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reflections

Sep 9, 2017 | 00:21 GMT

4 mins read

In the Pacific Theater, a Cold War Sequel

Russian President Vladimir Putin (right) and Japanese Prime Minister Shinzo Abe (left) share a laugh at the headquarters of worldwide judo community, the Kodokan Judo Institute, on Dec. 16, 2016.
(TORU YAMANAKA/Getty Images)
It can be difficult to separate the important from unimportant on any given day. Reflections mean to do exactly that — by thinking about what happened today, we can consider what might happen tomorrow.

As the spotlight shines on the Asia-Pacific theater, Japan is putting aside one of its longest running disputes to revisit its relationship with Russia. For the past 70 years, the Kuril Islands have been a cornerstone of talks between Tokyo and Moscow, and a stumbling block to reconciliation. Russia's humiliating defeat in its 1904-05 war with Japan cost Moscow half the resource-rich Sakhalin Island, as well as the still-disputed Southern Kuril Islands. The territorial loss corked the Russian navy in the Sea of Japan, limiting the fleet's access to the greater Pacific Ocean. After World War II, the Soviets took back not only Sakhalin, but also the Northern Kuril Islands. After more than a century of rivalry, the two nations have been repeatedly frustrated in their attempts to reconcile. Even now, the territorial dispute has prevented Tokyo and Moscow from declaring a formal end to their World War II conflict.

A map showing the disputed Kuril islands

Deeper divisions have also set in over the decades. Japan became an integral part of the U.S. alliance structure during the Cold War, checking the Soviet Union's eastern-facing ambitions. As the Soviet Union began to dissolve, former Japanese foreign minister Shintaro Abe reportedly told his son, current Japanese Prime Minister Shinzo Abe, that a Russo-Japanese rapprochement was his dying wish. However, only nominal trade and poor relations followed the Soviet Union's collapse, despite dozens of proposals drawn up by Russia and Japan to find a settlement for both peace and the Kuril Islands in the 1990s. Former Russian President Boris Yeltsin drew up a version of such plans, but when the Japanese negotiating team made it clear no Japanese firms would do business in Russia, Yeltsin ended talks by locking his peace proposals in his briefcase.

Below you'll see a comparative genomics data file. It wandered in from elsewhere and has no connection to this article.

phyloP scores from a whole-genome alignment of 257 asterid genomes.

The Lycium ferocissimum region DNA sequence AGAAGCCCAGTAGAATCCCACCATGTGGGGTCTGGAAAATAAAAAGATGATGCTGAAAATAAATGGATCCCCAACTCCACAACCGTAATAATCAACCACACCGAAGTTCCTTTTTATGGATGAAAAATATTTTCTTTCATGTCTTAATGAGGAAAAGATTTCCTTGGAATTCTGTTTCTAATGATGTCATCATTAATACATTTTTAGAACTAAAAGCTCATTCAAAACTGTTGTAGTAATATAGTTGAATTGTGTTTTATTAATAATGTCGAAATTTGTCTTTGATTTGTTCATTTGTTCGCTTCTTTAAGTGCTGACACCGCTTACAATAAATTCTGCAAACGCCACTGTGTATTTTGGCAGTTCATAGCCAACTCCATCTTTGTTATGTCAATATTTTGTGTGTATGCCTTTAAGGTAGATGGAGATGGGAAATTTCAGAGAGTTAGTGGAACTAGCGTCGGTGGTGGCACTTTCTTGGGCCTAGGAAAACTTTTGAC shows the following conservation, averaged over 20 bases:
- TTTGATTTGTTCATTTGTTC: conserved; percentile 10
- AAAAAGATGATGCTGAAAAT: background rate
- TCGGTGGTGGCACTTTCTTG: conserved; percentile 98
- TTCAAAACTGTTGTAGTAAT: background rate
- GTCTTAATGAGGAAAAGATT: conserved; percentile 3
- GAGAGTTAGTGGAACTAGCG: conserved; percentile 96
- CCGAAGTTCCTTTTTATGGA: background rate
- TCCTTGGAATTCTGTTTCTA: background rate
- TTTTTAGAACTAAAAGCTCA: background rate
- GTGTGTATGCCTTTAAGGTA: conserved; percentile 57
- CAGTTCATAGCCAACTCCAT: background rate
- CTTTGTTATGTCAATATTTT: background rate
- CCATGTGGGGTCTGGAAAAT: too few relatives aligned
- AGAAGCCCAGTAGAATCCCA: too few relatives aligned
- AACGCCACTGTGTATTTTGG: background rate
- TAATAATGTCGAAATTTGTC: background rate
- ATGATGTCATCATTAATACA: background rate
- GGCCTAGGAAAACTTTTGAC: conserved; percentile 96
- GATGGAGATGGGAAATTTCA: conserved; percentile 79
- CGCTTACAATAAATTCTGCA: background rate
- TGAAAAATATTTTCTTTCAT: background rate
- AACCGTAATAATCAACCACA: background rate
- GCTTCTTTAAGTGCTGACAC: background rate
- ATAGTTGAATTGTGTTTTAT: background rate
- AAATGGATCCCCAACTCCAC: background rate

When Abe came to power in 2012, he brought fresh momentum to talks with Russia, taking steps toward a warmer relationship. Moscow and Tokyo began to explore improved energy ties, Japanese investments in Russia and proposals to incrementally return disputed islands to Japanese control. Both sides were on the verge of signing a comprehensive peace deal when Russian relations with the west soured following the annexation of Crimea and the conflict in eastern Ukraine. Washington pressured Tokyo into signing on to sanctions against Russia, and progress on a peace deal was halted. In 2016, Japan began a renewed push for progress on the Kurils with a landmark December meeting. However, Russia has since dug in its heels on the issue. Ceding the Kuril Islands would weaken Russian territorial integrity, something that is of particular importance since Crimea's annexation.

Troubles on the Korean Peninsula have only pushed Beijing and Moscow closer together, and Tokyo has taken notice.

But while Tokyo and Moscow make minor progress in their continued negotiations over the disputed Kurils, larger issues are now taking precedence over the historic disputes. Troubles on the Korean Peninsula have only pushed Beijing and Moscow closer together, and Tokyo has taken notice. Russia and China have marched in lockstep regarding North Korea, leading to a greater alignment against American behavior in the region. For decades, the United States and its allies — including Japan and South Korea — have lived in fear of an alignment between Russia and China. Now, it appears that Russia and China's strategic goals have converged. 

Beijing and Moscow are attempting to promote an alternative version of global order by questioning Washington's hegemony, countering U.S. plans for North Korea and promoting alternative economic and security platforms. Both Russia and China oppose plans to place defensive U.S. missiles in South Korea, as well as any plans for a military intervention in North Korea. Like the United States, Japan is frustrated by Russian cooperation with China on blocking substantive sanctions against North Korea. Trade between Russia and China is also growing at a breakneck pace, along with energy and investment ties. The two countries are even coordinating in theaters they have traditionally competed in, such as Central Asia.

Because of these developments, Abe's visit to Vladivistok for Russia's Far Eastern Economic Forum has been full of warmth and friendliness. Abe proposed a judo match between Putin and his Mongolian counterpart, Haltmaagiin Battulga, and the leaders created a time capsule filled with their dreams for the future. Putin and Abe disagreed on the steps necessary to contain the North Korean nuclear crisis, with Russia firmly opposed to substantive sanctions, pushing for dialogue instead. Such tensions were balanced by the signing of economic deals. Putin even suggested the building of a land bridge between Sakhalin and the Japanese island of Hokkaido, a move that would at least partially solve their territorial disputes. For now, the historic disputes between Russia and Japan have been pushed to the backburner as Tokyo attempts to ease tensions with Russia in an effort to focus on China and North Korea. 

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